A Philosopher's Blog

Sports Candy

Posted in Sports/Athletics by Michael LaBossiere on June 13, 2010

When I first started running about the only sports supplement was Gatorade. However, as people realized that there was money to be made, the options expanded.

While things like sports bars provided a ready source of energy, they tended to be lacking in taste. For example, a bar might be sold as having peanut butter flavor. However, at best it tasted like the cardboard that jars of peanut butter were shipped in.

Over the years, the flavor of the sports foods improved and they reached the point that eating them was like gnawing on, for example, cardboard dipped in peanut butter. However, recent years have seen the arrival of sports foods that are actually very tasty. Perhaps even too tasty.

While I have had the PowerBars that are, in effect, candy bars, I was only recently exposed to actual sports candy. Florence went to a conference on exercise and brought back some samples including a gummi product by PowerBar as well as (I kid you not) Sports Beans made by the fine folks at Jelly Belly. The Sports Beans taste like normal Jelly Belly beans but are supposed to be more sporty.

On the one hand, I do like sports foods that taste good. I think I have gnawed on quite enough sports cardboard and don’t see any real virtue in sports food that does not taste very good.

On the other hand, it does seem a bit odd eating what amounts to candy as a “healthy” food for sports. One minor concern I have is that I know people eat these sports foods thinking that they are somehow better than candy. True, they are better than the usual junk food. However, it would be a mistake to think that because they are intended for sports use they are somehow not fattening. In fact, sports food tends to be rather high in calories-after all, they are generally intended to provide or replace energy and that means calories.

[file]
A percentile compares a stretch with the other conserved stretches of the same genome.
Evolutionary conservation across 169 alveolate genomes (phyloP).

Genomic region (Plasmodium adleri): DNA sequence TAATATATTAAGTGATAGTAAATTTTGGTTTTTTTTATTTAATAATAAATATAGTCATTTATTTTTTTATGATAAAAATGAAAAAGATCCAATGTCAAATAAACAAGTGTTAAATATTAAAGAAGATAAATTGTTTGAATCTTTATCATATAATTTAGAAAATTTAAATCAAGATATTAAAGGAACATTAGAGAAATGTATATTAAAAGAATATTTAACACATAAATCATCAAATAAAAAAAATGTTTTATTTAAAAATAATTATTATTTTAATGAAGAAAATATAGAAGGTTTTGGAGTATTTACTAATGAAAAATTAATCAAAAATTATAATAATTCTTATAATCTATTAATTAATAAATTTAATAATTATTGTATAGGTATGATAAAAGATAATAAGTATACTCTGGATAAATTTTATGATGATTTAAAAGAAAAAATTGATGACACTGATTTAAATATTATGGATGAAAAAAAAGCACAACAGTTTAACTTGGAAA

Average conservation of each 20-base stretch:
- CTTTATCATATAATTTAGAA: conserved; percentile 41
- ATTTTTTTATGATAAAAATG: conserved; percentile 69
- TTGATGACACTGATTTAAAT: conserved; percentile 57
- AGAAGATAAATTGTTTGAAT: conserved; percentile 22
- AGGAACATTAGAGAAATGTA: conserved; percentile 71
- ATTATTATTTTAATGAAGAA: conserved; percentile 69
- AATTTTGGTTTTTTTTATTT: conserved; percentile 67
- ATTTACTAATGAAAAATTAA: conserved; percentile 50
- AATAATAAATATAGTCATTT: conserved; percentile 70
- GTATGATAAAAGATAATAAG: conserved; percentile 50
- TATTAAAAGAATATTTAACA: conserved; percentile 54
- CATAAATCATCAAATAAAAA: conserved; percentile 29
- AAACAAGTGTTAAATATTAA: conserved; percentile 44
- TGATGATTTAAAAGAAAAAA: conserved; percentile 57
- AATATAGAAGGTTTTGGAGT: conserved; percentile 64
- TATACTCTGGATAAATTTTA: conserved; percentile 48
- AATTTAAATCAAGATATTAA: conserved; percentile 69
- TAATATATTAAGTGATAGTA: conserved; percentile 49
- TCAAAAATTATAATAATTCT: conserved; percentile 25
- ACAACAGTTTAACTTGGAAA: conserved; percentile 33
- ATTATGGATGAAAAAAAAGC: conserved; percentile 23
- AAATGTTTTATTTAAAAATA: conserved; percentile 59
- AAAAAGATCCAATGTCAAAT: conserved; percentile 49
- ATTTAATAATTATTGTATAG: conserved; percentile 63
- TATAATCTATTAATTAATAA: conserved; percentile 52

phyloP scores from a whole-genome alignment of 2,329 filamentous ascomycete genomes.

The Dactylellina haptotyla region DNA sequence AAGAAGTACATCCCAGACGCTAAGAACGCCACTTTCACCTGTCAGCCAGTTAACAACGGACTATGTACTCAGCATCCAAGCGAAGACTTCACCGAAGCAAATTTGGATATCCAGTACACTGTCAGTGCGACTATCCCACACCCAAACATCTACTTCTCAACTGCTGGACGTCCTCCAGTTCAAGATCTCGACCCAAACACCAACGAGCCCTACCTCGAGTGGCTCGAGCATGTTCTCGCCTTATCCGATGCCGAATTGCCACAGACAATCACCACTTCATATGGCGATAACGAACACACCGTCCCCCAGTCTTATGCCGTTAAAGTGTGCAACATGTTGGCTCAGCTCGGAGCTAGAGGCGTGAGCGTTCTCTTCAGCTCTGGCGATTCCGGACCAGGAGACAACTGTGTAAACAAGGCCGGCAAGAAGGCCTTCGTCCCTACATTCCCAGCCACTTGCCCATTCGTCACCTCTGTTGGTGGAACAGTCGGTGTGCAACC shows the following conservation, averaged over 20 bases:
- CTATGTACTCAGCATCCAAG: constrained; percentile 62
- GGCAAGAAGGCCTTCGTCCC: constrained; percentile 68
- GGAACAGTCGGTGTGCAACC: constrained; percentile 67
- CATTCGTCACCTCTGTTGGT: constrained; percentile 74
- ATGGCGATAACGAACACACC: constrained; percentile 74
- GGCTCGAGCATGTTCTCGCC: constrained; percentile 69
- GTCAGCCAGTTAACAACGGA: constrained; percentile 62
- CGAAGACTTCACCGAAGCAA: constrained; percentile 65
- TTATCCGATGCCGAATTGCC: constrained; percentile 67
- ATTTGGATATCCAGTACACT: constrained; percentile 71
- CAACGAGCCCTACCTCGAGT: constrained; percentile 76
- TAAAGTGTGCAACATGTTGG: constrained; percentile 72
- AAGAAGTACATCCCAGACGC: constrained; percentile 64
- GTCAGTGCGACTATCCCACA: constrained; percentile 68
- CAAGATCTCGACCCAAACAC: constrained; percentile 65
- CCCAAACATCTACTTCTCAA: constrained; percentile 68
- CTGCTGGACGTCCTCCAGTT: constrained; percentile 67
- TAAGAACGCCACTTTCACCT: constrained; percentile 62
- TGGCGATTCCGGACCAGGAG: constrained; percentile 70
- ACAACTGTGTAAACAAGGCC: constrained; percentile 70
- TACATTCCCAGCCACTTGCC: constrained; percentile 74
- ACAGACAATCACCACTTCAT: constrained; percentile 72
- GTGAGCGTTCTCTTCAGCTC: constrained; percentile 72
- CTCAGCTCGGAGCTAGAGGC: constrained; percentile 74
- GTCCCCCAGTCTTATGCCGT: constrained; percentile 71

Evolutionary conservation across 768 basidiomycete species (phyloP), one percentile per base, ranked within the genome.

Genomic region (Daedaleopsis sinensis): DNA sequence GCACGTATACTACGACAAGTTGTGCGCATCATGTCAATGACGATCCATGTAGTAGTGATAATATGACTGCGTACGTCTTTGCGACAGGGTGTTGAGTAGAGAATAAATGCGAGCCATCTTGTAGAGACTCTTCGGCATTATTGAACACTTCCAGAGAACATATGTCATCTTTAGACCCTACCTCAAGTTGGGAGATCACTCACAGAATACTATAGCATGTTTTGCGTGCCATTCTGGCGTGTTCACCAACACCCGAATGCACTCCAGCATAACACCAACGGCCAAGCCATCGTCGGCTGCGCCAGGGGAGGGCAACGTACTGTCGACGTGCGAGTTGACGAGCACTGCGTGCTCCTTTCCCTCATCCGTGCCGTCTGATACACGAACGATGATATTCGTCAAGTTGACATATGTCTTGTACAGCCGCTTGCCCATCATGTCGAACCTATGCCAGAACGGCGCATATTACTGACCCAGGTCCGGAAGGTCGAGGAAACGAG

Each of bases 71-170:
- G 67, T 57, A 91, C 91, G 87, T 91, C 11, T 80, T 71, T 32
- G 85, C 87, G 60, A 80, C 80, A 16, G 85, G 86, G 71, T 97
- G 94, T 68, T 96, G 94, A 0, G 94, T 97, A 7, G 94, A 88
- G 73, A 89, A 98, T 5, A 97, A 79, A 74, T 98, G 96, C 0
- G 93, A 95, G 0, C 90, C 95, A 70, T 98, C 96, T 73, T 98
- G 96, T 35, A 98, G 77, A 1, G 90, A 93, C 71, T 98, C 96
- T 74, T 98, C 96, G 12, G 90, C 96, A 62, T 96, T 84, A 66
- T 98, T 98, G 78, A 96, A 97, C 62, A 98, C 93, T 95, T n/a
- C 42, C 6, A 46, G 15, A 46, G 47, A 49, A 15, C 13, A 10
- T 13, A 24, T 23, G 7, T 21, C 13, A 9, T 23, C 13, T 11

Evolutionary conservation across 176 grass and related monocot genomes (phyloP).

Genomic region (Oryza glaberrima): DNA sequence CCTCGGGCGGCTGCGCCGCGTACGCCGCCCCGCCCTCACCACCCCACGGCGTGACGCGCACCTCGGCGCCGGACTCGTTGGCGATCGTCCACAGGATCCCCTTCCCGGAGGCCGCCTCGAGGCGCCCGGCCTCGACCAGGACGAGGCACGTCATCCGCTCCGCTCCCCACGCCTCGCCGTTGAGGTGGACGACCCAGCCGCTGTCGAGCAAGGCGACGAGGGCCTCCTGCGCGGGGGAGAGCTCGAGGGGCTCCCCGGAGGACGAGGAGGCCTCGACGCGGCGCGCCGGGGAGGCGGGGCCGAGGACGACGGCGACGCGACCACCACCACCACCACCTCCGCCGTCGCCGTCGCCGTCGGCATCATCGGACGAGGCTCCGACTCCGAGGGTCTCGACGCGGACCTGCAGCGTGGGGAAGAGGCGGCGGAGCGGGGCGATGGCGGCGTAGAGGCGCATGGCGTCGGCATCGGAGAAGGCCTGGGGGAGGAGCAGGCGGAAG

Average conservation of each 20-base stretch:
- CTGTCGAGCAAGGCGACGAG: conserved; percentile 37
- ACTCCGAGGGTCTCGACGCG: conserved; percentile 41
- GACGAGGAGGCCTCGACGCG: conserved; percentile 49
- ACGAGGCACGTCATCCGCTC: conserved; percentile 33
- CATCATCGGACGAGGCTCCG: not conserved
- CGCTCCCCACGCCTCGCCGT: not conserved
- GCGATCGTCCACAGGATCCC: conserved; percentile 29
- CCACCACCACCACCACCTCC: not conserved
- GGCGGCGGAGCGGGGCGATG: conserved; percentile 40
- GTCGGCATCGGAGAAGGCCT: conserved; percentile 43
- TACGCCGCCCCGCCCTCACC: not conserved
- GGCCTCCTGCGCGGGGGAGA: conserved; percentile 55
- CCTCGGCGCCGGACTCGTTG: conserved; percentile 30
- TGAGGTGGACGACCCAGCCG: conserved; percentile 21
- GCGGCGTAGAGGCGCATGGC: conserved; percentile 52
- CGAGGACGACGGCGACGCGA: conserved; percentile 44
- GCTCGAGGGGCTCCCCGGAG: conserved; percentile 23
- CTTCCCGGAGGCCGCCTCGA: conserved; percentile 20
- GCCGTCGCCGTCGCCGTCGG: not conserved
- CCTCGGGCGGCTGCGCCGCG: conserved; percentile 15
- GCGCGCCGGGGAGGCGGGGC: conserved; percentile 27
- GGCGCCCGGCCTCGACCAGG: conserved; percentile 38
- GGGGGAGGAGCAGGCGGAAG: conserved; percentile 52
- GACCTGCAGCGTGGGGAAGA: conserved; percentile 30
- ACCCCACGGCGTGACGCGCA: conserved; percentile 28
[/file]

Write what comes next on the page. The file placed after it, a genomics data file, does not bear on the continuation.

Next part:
Interestingly enough, the sports “candy” is rather close to normal candy as the following will show.

Here is the information for a typical candy bar, the classic Hershey bar:

Hershey Bar (43g)
Fat: 13 g
Sat Fat: 8g
Carb 26g
Fiber: 1g
Protein: 3g
Vitamin A: 0%
Vitamin C: 0%
Calcium: 8%

Here is the information for a “candy like” sports bar, specifically a PowerBar.

Power Bar  Triple Threat Energy (55g)
Fat: 9 g
Sat Fat: 4.5g

Carb 30g
Fiber: 3g
Protein: 10g
Vitamin A: 0%
Vitamin C: 30%
Calcium: 15%

On the face of it, the Power Bar seems to be better than the Hershey bar (in terms of carbs provided, etc). However, the Hershey bar is 43g to the Power Bar’s 55g. If the Hershey Bar is adjusted to 55g it looks a little better:

Hershey Bar (adjusted to 55g)
Fat: 17 g
Sat Fat: 10g
Carb 33g
Fiber: 1.28g
Protein: 3.8g

While the PowerBar has more protein, the “adjusted” Hershey bar as more carbohydrates. The Hershey bar is also cheaper than a PowerBar. As such, a Hershey bar could be seen as a viable “sports candy” in that it is rather close to the PowerBar in terms of what it provides. Interestingly enough, I’ve been eating Hershey bars with peanut butter after runs for years. I suspect that the result is about as good as eating a PowerBar. Of course, my preferred recovery drink is chocolate milk-so perhaps I just really like chocolate.

I do still eat PowerBars, but I would be interested in seeing a study conducted comparing PowerBars to Hershey bars as sports food.

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4 Responses

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  1. Asur said, on June 13, 2010 at 12:02 pm

    Surely ‘normal’ foods are still superior to their sports equivalents?

    I had always assumed that rather than being designed to promote better functioning of the body in comparison to regular foodstuffs, sports foods were designed simply to be compact and thus more convenient to bounce and leap around with.

    • Michael LaBossiere said, on June 14, 2010 at 5:55 pm

      The compactness is a factor. Of course, they are marketed as being special for sports in terms of their contents.

  2. freddiek said, on June 13, 2010 at 1:03 pm

    Consume large pieces of Texas Sheet Cake until you feel the need to settle into an armchair and sleep.


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